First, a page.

Steelguy’s “Spinal” got me thinking about what constitutes a “fly” in regards to fly fishing. So not wanting to hi-jack his thread, I decided to air a few thoughts on a new post.
The term “fly” itself seems misleading. Calling our presentations a fly conjures up at least some connection to a flying insect or bug, and at least in the historical sense, that’s what a fly was trying to imitate. But flies have certainly evolved to imitate virtually anything a fish might find appetizing – insects (aquatic and terrestrial), baitfish, immature fish, small animals, frogs, leeches, salmon by-products. Maybe that’s why some of us tend to say we’re “nymphing” or “fishing streamers.” Especially here in Alaska, the majority of our flies are imitating something besides a bug – alevin, smolt, flesh, eggs, sculpins, mice, leeches, candlefish, etc.
Then there are “attractors” which don’t look like anything natural at all, but simply rely on reaction strikes out of curiosity or anger. Maybe the best choice if we’re fishing for salmon or steelhead that don’t feed consistently once they head up river, but there’s no doubt that attractors account for a lot of resident trout, dollys and grayling.
Our fly fishing equipment was developed as a way to cast a “weightless” fly a useful distance. If you can’t cast the fly – cast the line. But anyone who’s casted (or tried to cast) some lead-core, beadhead, rabbit-fur monstrosity knows they’re anything but weightless. I’m a fan of fly fishing with big streamers – but I’d wager I could cast many of them (sculpins, rabbit leeches, clousers, MOALs, etc) far enough with light/medium spinning gear to catch fish. And I’d save myself the occasional scare when one of those things come whipping by my head a little too close.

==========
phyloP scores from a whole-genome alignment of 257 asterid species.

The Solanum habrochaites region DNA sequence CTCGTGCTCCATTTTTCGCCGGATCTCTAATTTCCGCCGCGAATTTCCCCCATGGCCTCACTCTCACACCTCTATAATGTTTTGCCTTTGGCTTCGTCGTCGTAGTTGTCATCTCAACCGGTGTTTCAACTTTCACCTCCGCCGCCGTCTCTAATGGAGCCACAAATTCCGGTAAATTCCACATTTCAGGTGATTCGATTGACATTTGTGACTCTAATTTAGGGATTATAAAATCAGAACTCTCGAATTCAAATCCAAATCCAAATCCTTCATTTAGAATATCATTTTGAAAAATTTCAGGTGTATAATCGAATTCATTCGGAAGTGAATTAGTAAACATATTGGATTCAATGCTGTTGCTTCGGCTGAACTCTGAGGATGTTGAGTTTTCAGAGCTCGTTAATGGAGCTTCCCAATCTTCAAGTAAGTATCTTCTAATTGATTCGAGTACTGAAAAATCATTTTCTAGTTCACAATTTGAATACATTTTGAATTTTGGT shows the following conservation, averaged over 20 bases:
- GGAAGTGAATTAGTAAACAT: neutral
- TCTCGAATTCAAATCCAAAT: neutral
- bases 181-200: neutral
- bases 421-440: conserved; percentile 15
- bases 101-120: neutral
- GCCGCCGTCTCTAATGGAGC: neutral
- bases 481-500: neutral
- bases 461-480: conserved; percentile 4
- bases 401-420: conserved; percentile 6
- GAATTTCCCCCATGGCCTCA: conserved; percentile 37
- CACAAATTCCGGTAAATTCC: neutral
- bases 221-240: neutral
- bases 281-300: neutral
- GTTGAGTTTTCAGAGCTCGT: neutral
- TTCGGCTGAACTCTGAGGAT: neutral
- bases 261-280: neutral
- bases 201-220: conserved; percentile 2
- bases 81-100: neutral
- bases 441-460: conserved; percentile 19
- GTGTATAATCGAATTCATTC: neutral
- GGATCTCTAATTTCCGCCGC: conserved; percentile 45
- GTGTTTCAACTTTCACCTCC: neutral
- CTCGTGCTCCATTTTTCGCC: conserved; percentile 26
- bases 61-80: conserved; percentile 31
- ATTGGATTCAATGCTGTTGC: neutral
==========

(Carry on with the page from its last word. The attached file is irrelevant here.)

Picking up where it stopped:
The components we use to create flies have come a long way in the last century. As a fly tyer, it’s overwhelming how many options I’ve got for materials these days – countless flashes and synthetic “furs” in holographic colors of every style imaginable, stuff that glows in the dark, fluorescent beads and furs and feathers, foams and poppers and artificial “skins”, rubber legs in “natural” colors, mayfly wings precut and pre-colored, coneheads with prismatic eyes, nymphhead beads with molded “eyes”, etc. We’ve got bouncer flies with bead bellies. I saw something the other day that looks like the cone you put on a dog to keep it from chewing out its stitches that you put on the front of a streamer to impart “action.”
Then there’s the notion that a fly is a hook with various “stuff” tied onto it. Even that conception has been challenged by MOAL and “strung out” style flies that use a string and a stinger hook, or “articulated” flies that use two (or even three) hooks tied together. All of this to impart more “action” to the fly. You can make a MOAL using nothing but superglue if you’re so inclined – maybe soon we’ll here, “I’m just at the bench gluing some flies.” I can’t believe that I’m the only fly tyer out there who has tied a pattern or two on a jig head just to “try it out.”
I’d love to grab a couple of fly books full of the “standards,” go back in time a hundred years, and show it to a fly fisherman in the Catskills to see what his reaction is?
Any, with all that, there’s still a strong resistance among some/many in the fly fishing community to accept anything with a spinning blade as a “fly.” Maybe it’s because these hybrid monsters blur the lines too much between “spin fishing” and “fly fishing” and bring about too many cases of identity crisis. Take the Pistol Pete that was developed some 30 or 40 years ago. Nothing but a wooly bugger with a little spinning propeller on the front (not all that different from a beadhead wooly bugger other than the bead is flat and spins). There’s no doubt that Pistol Pete’s catch a lot of fish, and although these flies have gone in and out of favor among various fly fishing groups, as a whole they’ve just never caught on among the fly fishing community as a whole. There’s just something about a spinning piece of metal attached to our fly that makes us feel uneasy (myself included).
I found an interesting article on the Pistol Pete the other day. Check it out sometime. (Also, you can purchase the propeller blades from J Stockard’s - and I’m sure other places - if you want to cross that final line in your own home-brewed creations.)
To wrap it up, if I can feel comfortable fishing with a mass-produced, artificially-dyed sphere of plastic rendered from the 50-million-year-old biomass of some prehistoric swamp and call it “fly fishing” I don’t see how I can draw a line in the sand and say using a fly with a spinning blade is taking it too far. Maybe I’ll have to try tying up something similar to the Spinal myself sometime.
Those are my thoughts. I’d love to hear yours. What is a “fly” to you?